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Philosophy of Fashion

Updated on June 25, 2010

How Is Style Different from Fashion?

Clara Bow
Clara Bow
Sir Walter Raleigh
Sir Walter Raleigh
Marie Antoinette
Marie Antoinette
Marchesa Luisa Casati
Marchesa Luisa Casati
Oscar Wilde
Oscar Wilde
Tom Wolfe
Tom Wolfe

For all spheres of human activity, there are those who are free and there are those who are in chains. We all understand what it means to be in literal captivity and most of us understand spiritual captivity, when it is our will and not our bodies that are kept from freedom. The will is just the motive force, to doing-this or doing-that, removable only by head or spinal trauma, surgery and sleep. It is our thoughts that move the will to its doings. When we think for ourselves, we are free. When others think for us, we cannot be free.

The wearing of clothes is a field of human activity, one engaged in every day. "Not the nudists!" you may say, but the refusal to wear clothes is as much a choice of how to present the body as to not wear clothes. What is generally called fashion, then, is the area of human activity concerned with the presentation of the body, i.e. with appearance.

One may think about what one wears or one may not. If thinking for oneself is freedom, then one cannot be free unless one thinks for oneself about what to wear. Everyone deliberates, but not all deliberation is thinking for oneself. Deliberation is the bare minimum of choosing. With deliberation one decides upon one course of action or another. But if the principles from which one deliberates are from someone else, the conclusions one reaches are not one's own; one's thinking is being done by another.

The fashion industry manufactures more than clothing. It manufactures principles. It tells you not what to wear, but what to want to wear. When one wears clothes because they are 'in fashion,' the principle from which one deliberates is from outside oneself. Others have done the thinking. How can you be free when you let the masses tell you what to wear?

On the other hand, there are subcultures that are aggressively anti-fashion. There has never been anything 'in fashion' about the gothic look, the punk look, or even the subcultureless wild costumes young rebels concoct. Insofar as their look derives from the fashion of their subculture, still they are not free, since the mores of the subculture has done the thinking for them. Insofar as their look derives from the intention of rebellion, then they are no more free than the fashion slaves. For if conformity is ever mindlessly saying 'Yes' to whatever is in currency, then rebellion is ever mindlessly saying 'No' to whatever is in currency. Conformity and rebellion are two aspects of the same phenomenon; both have subscribed to a thoughtless and abitrary mechanism for their principle of deliberation.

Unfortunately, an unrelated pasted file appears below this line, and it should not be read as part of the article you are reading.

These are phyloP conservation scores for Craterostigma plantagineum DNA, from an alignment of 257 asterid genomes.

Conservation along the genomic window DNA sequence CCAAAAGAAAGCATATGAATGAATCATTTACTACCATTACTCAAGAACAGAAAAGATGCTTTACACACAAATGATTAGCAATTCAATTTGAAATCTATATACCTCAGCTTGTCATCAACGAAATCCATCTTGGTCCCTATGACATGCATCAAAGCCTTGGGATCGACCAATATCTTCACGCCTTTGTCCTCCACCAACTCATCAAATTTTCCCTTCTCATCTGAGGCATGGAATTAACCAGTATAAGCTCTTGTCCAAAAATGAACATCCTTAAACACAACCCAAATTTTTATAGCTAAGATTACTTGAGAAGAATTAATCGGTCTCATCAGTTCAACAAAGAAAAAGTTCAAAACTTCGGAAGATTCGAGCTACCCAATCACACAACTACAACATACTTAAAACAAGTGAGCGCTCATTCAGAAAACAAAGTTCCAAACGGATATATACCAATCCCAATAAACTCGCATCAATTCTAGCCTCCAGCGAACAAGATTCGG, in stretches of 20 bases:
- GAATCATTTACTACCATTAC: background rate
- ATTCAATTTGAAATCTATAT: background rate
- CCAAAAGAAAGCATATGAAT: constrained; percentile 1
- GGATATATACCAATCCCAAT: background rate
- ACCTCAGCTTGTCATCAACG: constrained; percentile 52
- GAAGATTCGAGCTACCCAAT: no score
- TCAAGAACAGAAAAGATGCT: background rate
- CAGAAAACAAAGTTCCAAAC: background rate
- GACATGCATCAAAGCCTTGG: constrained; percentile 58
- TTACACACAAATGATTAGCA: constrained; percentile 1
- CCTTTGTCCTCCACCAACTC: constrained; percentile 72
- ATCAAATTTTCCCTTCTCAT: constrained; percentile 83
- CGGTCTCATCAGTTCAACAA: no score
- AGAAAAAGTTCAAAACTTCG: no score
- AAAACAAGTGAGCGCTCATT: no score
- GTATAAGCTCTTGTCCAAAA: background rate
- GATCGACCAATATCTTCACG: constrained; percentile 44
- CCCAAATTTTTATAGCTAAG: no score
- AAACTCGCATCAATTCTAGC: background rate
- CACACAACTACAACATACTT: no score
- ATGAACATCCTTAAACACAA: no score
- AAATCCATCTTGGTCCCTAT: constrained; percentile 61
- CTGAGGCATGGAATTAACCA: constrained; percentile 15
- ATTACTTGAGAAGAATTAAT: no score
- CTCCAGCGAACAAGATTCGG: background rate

Thinking for oneself takes no account of what is in fashion. That is not to say the external world has no influence whatsoever. It presents a range of considerations. If it is winter, one doesn't wear sandals; in our modern era, there is little excuse to wear a codpiece or a toga; and it would be unusual, to say the least, to wear an ostentatious halloween costume all year 'round. Thinking for oneself means one is free in what one wears: you wear what you wear because it is what you really want to wear, what you really like, what expresses your tastes, values, interests, and personality, given the general aim: the presentation of the body. To be autonomous in any field of human activity is to originally pursue the end of that field. Since the end of wearing clothes is the presentation of the body, one finds an original, personally-expressive way of presenting oneself; you must decide how you want to present yourself and arrange the means accordingly. It will make a difference if you want to look pretty, want to look formal, or want to look eccentric; and it should be a difference that it is you who will be doing the looking pretty, formal, or eccentric. There may well be overlap, even considerable overlap, with what is in fashion; yet when you are free, you wear it knowing why you wear it; you wear it confidently knowing you wear what you wear not because it's in fashion but because it is a part of your style, the original way you present your body.

Those who think for themselves about what to wear have what is called style. Those who allow others to think for them have fashions. Style is autonomous, because one rules over one's own mind, gives oneself principles for governing one's outfit. Style is authentic, because it is a true expression of oneself, and not merely an expression of the zeitgeist in which one inhabits. Style is poetic, because it is creative, an original expression of oneself in a sphere of activity.

Fashion is for people without style. Not everyone is cut out to think for themselves. Some of us are too busy, too timid, or too dull. For such people, fashion exists. One need not make tax one's mind making choices for oneself; fashion provides the conclusions. Fashion designers are themselves people of style, often very admirable style; and they have used their talents to share their style with those who haven't style. It is hard to be more fashionable, in a sense, than designers, since their style has simply become fashion, even though the style precedes the fashion logically and actually.

Fashion is thus essentially democratic: it is something of the people. Style is aristocratic: it is something of the few. Attaining style is something of an elitist pursuit, in the most positive sense of 'elite': it's good for you. Style is something one does for oneself, because it makes one truest to oneself in an important daily sphere of activity. Style sets you free; and it's good to be free.


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    • profile image


      8 years ago